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Re: Which Bond Fund As Emergency Fund?

Post by Lieutenant.Columbo » Sun Oct 02, 2016 9:48 pm

rambojani wrote:which bank are you using for emergency funds. like do they give a debit card?
Suntrust Bank (unless I am persuaded to move funds to a different institution).
And, yes they do have debit cards (which I never use bc we use our non-Suntrust credit card due to higher rewards).
Why did you ask?
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Re: Which Bond Fund As Emergency Fund?

Post by SeeMoe » Mon Oct 03, 2016 9:08 am

Emergency fund or " big ticket" fund for unexpected events is what I call my "go to "fund when in need. Otherwise I dip into my short term checking or money market accounts. I also have the Limited Term tax exempt bond fund in my taxaxable account for big ticket/emergencies. Or the short term corporate bond fund would be okay too...

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Re: Which Bond Fund As Emergency Fund?

Post by feh » Mon Oct 03, 2016 11:42 am

Personally, I wouldn't put my E fund in a bond fund.

But, if you're going to anyway, I would suggest VFSUX.

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Re: Which Bond Fund As Emergency Fund?

Post by pascalwager » Mon Oct 03, 2016 12:49 pm

For me, HY savings are the "new bonds". Why take interest rate risk for such low bond yields nowadays, when you can get similar interest (1.05%) in an online savings account?

So, most of my "bonds" and all emergency money is mixed together in the same online savings account up to the FDIC limit.

I do have short-term Treasury fund shares in an IRA which I may increase if yields begin to rise.
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Re: Which Bond Fund As Emergency Fund?

Post by Phineas J. Whoopee » Mon Oct 03, 2016 4:29 pm

OP: for a completely different perspective you may wish to read this wiki article: Placing cash needs in a tax-advantaged account.

Its suggestion can be generalized to taking more term and credit risk with your emergency reserve, if you put extra in such that even if you need the money in a bad downturn for those instruments, it still will be sufficient. That concept works with or without using the tax-management method described in the linked article.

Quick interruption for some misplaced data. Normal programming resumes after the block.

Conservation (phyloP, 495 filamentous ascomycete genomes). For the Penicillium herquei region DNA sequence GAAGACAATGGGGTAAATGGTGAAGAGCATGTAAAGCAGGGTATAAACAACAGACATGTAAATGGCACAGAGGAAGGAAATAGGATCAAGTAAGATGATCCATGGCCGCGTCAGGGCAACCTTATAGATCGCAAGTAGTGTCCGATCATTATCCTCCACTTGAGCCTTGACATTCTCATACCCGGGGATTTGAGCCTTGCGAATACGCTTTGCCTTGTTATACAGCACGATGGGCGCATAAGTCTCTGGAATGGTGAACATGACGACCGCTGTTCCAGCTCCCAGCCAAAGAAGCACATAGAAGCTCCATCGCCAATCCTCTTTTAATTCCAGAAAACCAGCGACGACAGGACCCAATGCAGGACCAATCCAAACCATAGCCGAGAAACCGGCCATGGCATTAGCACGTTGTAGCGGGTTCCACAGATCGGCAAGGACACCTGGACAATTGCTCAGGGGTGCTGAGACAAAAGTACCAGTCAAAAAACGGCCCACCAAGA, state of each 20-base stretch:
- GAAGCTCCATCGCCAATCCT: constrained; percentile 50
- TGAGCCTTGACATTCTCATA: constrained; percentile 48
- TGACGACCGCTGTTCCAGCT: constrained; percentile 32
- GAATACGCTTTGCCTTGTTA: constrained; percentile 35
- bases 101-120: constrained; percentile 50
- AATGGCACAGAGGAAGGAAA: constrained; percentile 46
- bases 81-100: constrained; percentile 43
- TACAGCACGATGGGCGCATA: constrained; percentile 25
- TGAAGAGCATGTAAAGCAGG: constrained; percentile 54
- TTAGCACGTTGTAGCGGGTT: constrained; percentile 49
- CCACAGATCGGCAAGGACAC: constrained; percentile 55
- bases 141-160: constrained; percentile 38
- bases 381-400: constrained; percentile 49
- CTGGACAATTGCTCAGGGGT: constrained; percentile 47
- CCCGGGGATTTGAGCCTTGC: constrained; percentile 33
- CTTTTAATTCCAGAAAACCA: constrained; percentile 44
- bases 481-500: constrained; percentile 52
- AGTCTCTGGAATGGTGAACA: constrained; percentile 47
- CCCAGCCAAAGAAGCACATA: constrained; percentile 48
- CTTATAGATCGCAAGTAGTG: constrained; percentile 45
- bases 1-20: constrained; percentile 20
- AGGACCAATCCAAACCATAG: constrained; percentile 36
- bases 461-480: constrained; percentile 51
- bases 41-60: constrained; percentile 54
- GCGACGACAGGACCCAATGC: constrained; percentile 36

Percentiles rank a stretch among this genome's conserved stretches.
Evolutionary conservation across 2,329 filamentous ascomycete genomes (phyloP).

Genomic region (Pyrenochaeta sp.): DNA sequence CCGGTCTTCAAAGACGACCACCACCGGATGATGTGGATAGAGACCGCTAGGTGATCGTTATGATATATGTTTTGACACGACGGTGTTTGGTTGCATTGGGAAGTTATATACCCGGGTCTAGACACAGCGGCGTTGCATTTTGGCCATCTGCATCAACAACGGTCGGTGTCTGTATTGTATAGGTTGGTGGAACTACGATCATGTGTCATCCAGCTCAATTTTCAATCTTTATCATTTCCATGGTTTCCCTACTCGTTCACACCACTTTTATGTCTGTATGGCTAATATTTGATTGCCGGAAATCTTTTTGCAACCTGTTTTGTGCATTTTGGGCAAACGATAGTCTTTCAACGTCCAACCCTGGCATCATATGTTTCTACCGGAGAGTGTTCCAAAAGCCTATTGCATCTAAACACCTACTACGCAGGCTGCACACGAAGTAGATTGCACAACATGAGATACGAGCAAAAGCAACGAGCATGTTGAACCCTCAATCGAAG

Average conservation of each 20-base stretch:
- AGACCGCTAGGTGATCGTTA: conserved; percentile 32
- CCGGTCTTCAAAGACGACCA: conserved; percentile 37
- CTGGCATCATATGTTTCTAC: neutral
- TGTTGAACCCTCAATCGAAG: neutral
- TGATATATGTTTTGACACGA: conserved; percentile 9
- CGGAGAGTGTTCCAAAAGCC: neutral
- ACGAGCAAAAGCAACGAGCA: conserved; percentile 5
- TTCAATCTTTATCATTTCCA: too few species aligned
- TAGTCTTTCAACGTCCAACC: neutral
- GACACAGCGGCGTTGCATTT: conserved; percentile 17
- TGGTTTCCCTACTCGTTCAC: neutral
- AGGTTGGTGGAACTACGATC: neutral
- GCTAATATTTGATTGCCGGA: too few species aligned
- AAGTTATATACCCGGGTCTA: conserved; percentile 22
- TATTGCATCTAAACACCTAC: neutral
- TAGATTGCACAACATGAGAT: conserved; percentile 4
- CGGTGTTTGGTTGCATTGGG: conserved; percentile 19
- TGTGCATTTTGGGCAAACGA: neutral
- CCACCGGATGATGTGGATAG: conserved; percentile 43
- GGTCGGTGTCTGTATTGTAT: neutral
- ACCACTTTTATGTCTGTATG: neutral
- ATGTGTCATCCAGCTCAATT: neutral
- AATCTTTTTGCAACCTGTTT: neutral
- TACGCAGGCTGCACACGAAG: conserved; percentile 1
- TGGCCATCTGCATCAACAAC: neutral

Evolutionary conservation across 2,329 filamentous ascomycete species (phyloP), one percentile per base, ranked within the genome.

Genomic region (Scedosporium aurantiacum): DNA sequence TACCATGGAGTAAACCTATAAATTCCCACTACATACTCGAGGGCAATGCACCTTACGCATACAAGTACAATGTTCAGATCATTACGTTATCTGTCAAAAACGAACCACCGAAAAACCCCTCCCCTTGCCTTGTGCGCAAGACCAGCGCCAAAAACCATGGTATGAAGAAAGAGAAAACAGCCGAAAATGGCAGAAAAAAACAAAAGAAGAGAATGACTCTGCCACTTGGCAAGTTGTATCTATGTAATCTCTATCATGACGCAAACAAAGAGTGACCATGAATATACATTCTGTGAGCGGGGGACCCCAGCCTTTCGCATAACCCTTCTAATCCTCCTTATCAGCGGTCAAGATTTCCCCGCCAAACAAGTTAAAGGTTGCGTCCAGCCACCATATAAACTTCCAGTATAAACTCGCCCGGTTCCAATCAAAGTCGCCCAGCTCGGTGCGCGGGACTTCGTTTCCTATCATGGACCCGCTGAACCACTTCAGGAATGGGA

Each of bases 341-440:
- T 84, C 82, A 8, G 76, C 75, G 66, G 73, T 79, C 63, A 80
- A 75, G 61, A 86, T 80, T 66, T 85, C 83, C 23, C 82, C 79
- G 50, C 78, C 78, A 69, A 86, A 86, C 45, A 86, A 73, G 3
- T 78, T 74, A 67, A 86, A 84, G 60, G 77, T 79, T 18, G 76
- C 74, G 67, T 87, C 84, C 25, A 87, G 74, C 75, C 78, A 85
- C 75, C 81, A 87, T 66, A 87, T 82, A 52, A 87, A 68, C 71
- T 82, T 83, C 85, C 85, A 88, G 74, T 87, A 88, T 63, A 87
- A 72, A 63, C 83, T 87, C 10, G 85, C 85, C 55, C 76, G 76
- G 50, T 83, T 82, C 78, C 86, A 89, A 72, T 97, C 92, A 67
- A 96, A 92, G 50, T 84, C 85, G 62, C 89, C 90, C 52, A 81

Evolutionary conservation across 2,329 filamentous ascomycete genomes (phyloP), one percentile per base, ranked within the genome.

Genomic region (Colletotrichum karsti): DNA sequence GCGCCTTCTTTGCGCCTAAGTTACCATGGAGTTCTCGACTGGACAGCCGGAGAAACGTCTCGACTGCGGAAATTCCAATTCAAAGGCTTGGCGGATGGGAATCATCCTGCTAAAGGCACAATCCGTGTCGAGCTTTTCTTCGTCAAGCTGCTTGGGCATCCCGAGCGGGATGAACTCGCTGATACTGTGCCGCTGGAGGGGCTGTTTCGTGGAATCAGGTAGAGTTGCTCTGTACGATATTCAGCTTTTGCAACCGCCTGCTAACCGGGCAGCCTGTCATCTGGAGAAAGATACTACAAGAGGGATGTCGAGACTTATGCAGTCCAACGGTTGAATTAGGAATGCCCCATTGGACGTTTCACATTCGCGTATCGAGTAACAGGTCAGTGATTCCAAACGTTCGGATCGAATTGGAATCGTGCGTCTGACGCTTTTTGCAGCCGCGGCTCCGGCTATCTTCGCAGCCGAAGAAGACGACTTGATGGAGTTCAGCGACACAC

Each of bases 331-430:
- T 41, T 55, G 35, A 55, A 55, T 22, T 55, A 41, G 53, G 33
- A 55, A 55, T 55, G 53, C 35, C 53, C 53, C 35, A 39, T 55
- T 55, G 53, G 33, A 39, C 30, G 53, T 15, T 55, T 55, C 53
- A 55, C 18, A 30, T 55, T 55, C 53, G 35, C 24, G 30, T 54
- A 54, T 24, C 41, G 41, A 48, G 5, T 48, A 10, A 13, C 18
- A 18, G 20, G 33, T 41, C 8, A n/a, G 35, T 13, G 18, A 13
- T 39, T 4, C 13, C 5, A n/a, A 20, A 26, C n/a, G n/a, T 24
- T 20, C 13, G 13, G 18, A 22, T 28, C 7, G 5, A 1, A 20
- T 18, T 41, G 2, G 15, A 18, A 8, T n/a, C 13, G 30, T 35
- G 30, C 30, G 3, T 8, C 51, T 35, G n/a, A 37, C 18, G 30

To invent an example, if I would be comfortable with $10,000 in an FDIC-insured savings account, I might be comfortable with, say, $12,000 in an intermediate-term tax exempt fund, or $25,000 in a total stock market fund.

Where did I get those numbers? I made them up to illustrate the point.

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Re: Which Bond Fund As Emergency Fund?

Post by dratkinson » Mon Oct 03, 2016 7:16 pm

I keep a year of living expenses liquid in checking/savings/mmkt. But the largest tier of my formal EF is VWIUX (IT national muni). Why?
--I prefer tax-exempt dividends to taxable dividends.
--It has an acceptable taxable-equivalent yield in the 25% fed tax bracket... better in higher tax brackets.
--It's exempt from the IRS 6-mo holding period requirement to protect tax-exempt dividends. Meaning shares can be easily redeemed.
--It performs multiple duties as: portion of my bond allocation, largest tier of my formal EF, new car fund, and dry powder.
--No annual purchase limit.
--I can withstands its ~50-cents/yr price spread.

For a while I used savings bonds as a tier of my EFs, but abandoned the effort. Why?
--The annual contribution limit meant larger investments had to go someplace else.
--The savings bond state-tax advantage is worth less than the muni fed-tax advantage. (Advantage: munis.)
--It can sometimes be a pain to redeem paper savings bonds. (But playing the paper saving bond tax refund game was fun.)
--It simplified my investments to send all proceeds to munis. (The "someplace else" used when savings bond contribution limit exceeded.)



I notice you are 56 and 10% bonds. Most forum member would recommend that it's time to begin increasing your AA toward ~50/50. Can do this tax-efficiently over the coming years by sending all new money to bonds.